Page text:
Before the distribution of aid on December 19, households in Djibo were struggling to meet their food needs, and daily rations were reduced in quantity and quality. According to key informants, visible signs of malnutrition were increasing, especially among children and women. There were also reports of an increase in miscarriage cases, and breastfeeding women did not have enough breast milk, negatively impacting the nutrition of infants. The admission data for malnutrition cases at the Djibo health district level indicate a trend towards an increase in cases of severe acute malnutrition (SAM) and moderate acute malnutrition (MAM), with death rates reaching critical thresholds of 10 percent for inpatient care and 3 percent for outpatient care in October (Figure 1). The aid received in the convoy will make it possible to reduce the large consumption deficits until January, but this is not enough to prevent the need for extreme coping strategies that expose households to Emergency (IPC Phase 4) outcomes. Also, with the expansion of the military’s offensive in the area, we are seeing new arrivals of populations in the city of Djibo, which will further increase the need for aid. 

    Figure 1

    Monthly numbers of SAM and MAM admissions in 2023 in the Djibo health district
    Graphique de nombre d'Admissions a Djibo

    Source: Nutrition cluster/Entrepôt des données sanitaires (National Health Data Warehouse - ENDOS) of Burkina

    Most other blockaded localities in the Sahel region received market supplies with military escorts between October and December, after three to five months. Although discussions are taking place between traders and the authorities to avoid price inflation, households do not have enough resources to buy food, settling for occasional retail purchases. These escorts are accompanied by food intended for distribution by government services. Humanitarian actors also take advantage of this opportunity to deliver voucher programs. While complete capitalization is not available, key informants indicate that the ongoing aid targets approximately 50 percent of IDPs and 20 percent of host households, meeting at least 75 percent of their needs in the municipalities of Kelbo and Arbinda (in the Soum province), Gorom-Gorom and Markoye (in the Oudalan province), and in the municipality of Sebba (in the Yagha province). In these localities, where household assets have been eroded, this aid is helping to reduce extreme food access behavior, albeit that, for fear that it will be stopped, households are continuing to limit both the frequency and size of meals consumed per day, remaining in Emergency (IPC Phase 4), particularly in the provinces of Soum, Loroum, and Yagha. In the province of Oudalan, where the majority of the population is concentrated in the communes of Gorom-Gorom and Markoye, more than 20 percent of the province's population receives humanitarian aid, sustaining Crisis! (IPC Phase 3!) up until January.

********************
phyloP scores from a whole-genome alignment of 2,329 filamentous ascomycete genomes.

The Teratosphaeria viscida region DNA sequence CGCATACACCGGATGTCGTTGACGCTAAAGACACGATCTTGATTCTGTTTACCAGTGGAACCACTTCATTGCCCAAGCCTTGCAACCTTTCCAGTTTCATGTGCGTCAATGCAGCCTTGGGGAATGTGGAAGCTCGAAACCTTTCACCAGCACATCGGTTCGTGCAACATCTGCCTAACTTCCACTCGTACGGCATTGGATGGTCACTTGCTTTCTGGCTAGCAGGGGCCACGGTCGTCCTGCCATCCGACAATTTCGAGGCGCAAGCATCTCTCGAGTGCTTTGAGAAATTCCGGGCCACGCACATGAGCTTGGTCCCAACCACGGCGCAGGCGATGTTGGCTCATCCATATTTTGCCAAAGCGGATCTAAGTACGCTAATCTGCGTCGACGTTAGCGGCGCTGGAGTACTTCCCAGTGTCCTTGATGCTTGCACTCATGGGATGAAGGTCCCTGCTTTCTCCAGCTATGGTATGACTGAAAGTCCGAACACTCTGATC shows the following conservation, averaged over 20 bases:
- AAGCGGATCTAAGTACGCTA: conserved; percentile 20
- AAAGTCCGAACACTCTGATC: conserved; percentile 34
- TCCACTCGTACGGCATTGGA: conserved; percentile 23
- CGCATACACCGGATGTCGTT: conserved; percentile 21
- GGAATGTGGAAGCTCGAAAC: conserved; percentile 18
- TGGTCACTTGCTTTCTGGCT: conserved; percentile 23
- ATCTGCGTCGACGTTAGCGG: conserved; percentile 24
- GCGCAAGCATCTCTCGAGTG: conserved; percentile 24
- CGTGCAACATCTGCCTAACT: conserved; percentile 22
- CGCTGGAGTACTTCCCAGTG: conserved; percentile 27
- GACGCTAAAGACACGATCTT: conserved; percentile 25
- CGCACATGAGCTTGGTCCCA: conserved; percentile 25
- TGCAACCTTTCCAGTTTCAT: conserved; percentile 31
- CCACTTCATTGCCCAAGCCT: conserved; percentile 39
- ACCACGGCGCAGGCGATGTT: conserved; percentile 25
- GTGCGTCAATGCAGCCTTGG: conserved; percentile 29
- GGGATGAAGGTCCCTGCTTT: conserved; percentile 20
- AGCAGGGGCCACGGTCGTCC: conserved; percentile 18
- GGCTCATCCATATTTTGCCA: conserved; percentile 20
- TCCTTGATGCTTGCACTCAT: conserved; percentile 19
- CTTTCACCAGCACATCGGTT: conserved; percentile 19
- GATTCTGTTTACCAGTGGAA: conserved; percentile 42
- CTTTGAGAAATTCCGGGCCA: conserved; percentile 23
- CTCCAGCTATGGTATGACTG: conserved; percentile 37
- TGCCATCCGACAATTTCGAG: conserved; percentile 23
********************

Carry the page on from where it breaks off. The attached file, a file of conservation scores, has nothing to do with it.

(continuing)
In the relatively calmer areas of the south and west, households have typical access to food from their own production, and the majority experience Minimal (IPC Phase 1) outcomes.

    Updated Assumptions

    The assumptions in the October 2023 to May 2024 Food Security Outlook report remain unchanged, with the exception of the updated assumptions below:

    • Security situation: With the more extensive deployment of the FDS and VDP across the country and the pressure of the offensive against armed terrorist groups (ATG), security incidents against civilian populations could decline compared to previous year. However, it is likely that the death toll will continue to rise due to more intense fighting by the FDS against ATG positions and the fact that ATGs may be stepping up their repressive actions against civilians. The long-term dynamics aree very difficult to predict because, while the FDS is growing in power, the ATGs also continue to demonstrate their capacity for rapid mobilization. The localized tactical successes of the FDS will temporarily alleviate the pressure on certain blockaded areas. However, overall, ATG threats around these areas and others will persist, restricting population movements, commodity flows, and the proper delivery of humanitarian aid.
    • Dry season yield: Government and partner support through the agropastoral offensive program in terms of resources and equipment is expected to facilitate the revival of dry season production activities in relatively calmer areas. However, this program will remain difficult to implement in the blockaded areas, and the local unavailability of resources could limit vegetable production in these areas. Furthermore, low water levels in the northern part of the country will compromise the continuation of production activities starting in April. Overall, the high cost of resources, on one hand, and difficulties in selling due to the absence of potential buyers, on the other hand, could lead to a decrease in income for producers.